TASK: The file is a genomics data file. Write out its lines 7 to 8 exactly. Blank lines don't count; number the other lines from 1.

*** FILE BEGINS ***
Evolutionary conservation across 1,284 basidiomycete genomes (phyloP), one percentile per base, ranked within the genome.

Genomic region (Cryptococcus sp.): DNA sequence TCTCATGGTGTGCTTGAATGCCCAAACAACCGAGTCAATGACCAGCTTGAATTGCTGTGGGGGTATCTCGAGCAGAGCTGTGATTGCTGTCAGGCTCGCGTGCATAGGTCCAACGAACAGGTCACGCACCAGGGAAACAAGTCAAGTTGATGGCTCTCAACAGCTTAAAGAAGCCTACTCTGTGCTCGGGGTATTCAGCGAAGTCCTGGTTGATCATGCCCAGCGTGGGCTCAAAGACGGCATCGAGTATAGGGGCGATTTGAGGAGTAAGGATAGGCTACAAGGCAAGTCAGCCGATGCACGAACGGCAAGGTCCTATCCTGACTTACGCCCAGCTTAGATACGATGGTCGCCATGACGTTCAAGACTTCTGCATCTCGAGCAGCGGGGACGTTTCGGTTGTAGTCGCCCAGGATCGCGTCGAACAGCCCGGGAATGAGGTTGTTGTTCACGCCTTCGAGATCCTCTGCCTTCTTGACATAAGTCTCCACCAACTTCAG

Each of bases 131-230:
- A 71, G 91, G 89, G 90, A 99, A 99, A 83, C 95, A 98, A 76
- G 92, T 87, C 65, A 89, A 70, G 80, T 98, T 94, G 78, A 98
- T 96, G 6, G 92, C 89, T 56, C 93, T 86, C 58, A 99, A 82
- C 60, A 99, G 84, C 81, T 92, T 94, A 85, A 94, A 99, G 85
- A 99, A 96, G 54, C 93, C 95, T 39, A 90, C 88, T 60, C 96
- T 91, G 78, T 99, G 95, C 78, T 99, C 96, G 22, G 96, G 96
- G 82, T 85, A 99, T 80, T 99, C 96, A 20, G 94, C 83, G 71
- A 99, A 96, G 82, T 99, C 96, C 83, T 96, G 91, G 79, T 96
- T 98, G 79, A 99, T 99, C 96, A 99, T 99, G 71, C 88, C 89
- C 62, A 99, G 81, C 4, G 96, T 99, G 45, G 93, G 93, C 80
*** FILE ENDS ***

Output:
- C 60, A 99, G 84, C 81, T 92, T 94, A 85, A 94, A 99, G 85
- A 99, A 96, G 54, C 93, C 95, T 39, A 90, C 88, T 60, C 96